That is the definition of Monachopsis: the subtle yet persistent feeling of being out of place. It's a feeling that I've known very well for the last few years. It's also a feeling that has, for better or worse, motivated a lot of my decisions over the last year.
In 2015, I tried a lot of things I'd never tried before. I did my diligence in efforts of being a Professional Author and tried to secure an agent. I signed a book deal with a hybrid publisher. I started a podcast on comics and pop culture called Comics Squared. I attempted to make the leap into more established comics writing and journalism by writing for ComiConverse for a while. I even wrote a few articles that I was pretty proud of at the time, such as Image Comics and The Female Experience, Starve and America's Relationship with Food, and Why Midnighter is So Important for Queer Fans.
You might say that I did well for myself this year. My podcast had some loyal listeners. I garnered some attention for my critical writing. Comics opened up the doors to a lot of interesting conversations with creators and journalists alike, and I really enjoyed having the opportunity to interact with people in the comics community. Most of all, a lot of people seemed to legitimately enjoy and look forward to what I had to say about comics and media.
But the reality is -- as terrible as it sounds -- that I hated nearly every waking moment of this year. I hated doing the podcast. I hated writing about comics. Not because I hated the work, or that I was being forced to do it, or that pop culture writing was somehow beneath me. In fact, I loved what I was doing. For a long time, I even thought I had some kind of future in it. However, I was unhappy because every minute was fraught with the subtle but persistent feeling of being out of place.
I had no home in the world I had made for myself, and it was killing me every single day.
I was an unnecessary element in an otherwise fruitful ecosystem. There were writers out there doing vital and meaningful work with their writing. I was puttering around with formalism and half-useful ideas. Other writers were dealing with important issues. I was hung up on aesthetics and allusions. Other writers had a niche. I was constantly terrified that I would be found out as some kind of fraud and excused from the community.
This may not be true. It very likely isn't. That's just my anxiety talking, I'm sure. People have told me for years that criticism is an art in and of itself. I do, in my heart, believe that. But it doesn't change the fact that I felt unwanted, unneeded, and ultimately out of place in that world. So, I quit the podcast. I quit writing about comics, after three years of being known for just that. It was the only way to feel like I wasn't just wasting everyone's time -- including my own.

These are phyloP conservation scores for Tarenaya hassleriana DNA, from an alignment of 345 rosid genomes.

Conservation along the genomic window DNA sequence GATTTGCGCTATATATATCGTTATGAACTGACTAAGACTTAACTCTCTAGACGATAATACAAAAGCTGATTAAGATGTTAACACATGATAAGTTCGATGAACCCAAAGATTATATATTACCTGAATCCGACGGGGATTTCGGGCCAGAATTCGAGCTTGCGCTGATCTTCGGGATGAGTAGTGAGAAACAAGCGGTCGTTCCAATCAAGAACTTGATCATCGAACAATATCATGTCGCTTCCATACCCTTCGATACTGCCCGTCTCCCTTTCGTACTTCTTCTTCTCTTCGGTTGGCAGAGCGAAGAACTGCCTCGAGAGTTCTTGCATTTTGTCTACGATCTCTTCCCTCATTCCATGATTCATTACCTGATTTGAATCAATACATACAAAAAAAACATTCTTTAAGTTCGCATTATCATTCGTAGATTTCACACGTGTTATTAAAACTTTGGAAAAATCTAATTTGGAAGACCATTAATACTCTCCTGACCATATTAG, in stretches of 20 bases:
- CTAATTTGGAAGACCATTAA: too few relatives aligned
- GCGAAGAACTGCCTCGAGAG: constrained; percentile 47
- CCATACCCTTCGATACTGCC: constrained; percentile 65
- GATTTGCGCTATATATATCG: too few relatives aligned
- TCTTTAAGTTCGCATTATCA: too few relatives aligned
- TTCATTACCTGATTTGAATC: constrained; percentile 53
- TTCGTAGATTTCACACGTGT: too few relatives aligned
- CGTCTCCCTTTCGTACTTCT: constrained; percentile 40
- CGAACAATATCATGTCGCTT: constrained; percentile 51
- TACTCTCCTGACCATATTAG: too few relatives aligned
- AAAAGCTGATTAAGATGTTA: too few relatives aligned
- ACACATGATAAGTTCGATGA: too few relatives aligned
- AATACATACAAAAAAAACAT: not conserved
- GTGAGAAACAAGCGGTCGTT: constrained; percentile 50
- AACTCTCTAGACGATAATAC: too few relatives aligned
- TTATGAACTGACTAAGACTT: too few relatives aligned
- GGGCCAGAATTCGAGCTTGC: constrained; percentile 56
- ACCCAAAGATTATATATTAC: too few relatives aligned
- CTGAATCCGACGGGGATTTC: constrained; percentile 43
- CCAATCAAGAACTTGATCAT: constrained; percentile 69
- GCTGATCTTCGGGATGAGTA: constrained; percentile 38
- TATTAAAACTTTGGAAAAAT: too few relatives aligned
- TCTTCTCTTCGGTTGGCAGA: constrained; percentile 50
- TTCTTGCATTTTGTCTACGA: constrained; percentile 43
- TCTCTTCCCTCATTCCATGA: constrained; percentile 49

In my own way, it was the only way I could protect myself against my own grim, insular thinking. It was the only way I could get a bit of peace and quiet.
Sure, very polite and supportive people have offered me space on their websites to return to longform criticism should the desire strike me. I do appreciate it. Deeply and truly. But I don't think I can. I don't think I could, even if I wanted to. The feeling of alienation is just too profound sometimes, even in the face of helpful voices. Perhaps one day, when my decisions aren't motivated by fear, I can enjoy that part of my life again -- but not today.
So, in the spirit of progress, I'm workshopping projects for 2016. At the moment, my podcast co-host Blaine and I are just beginning to assemble a semi-narrative comedy podcast in the style of NPR's RadioLab. Think a thoughtful liberal discussion show, but set in a completely absurdist world where language can literally be turned into a weapon, cannibals are petitioning to be recognized as a legally protected minority group, and Nicki Minaj is running for President of the United States. (Her plans to improve education and the space program are looking really promising, by the way.)
While I've been known for fiction and comics writing for the last few years, I've actually been writing sketch comedy for quite a while now. Without the resources to shoot sketches properly, this part of my life has always been on the back-burner. Blaine and I plan to collaborate with several local comedians, writers, and actors to put the show together. I have no idea when it'll be ready for public consumption, or if anybody will even care, but I'm feeling really good about it. I want to work on things that make me feel good, if nothing else.
2015 may have been the year that I quit, but hopefully 2016 is the year that I begin again.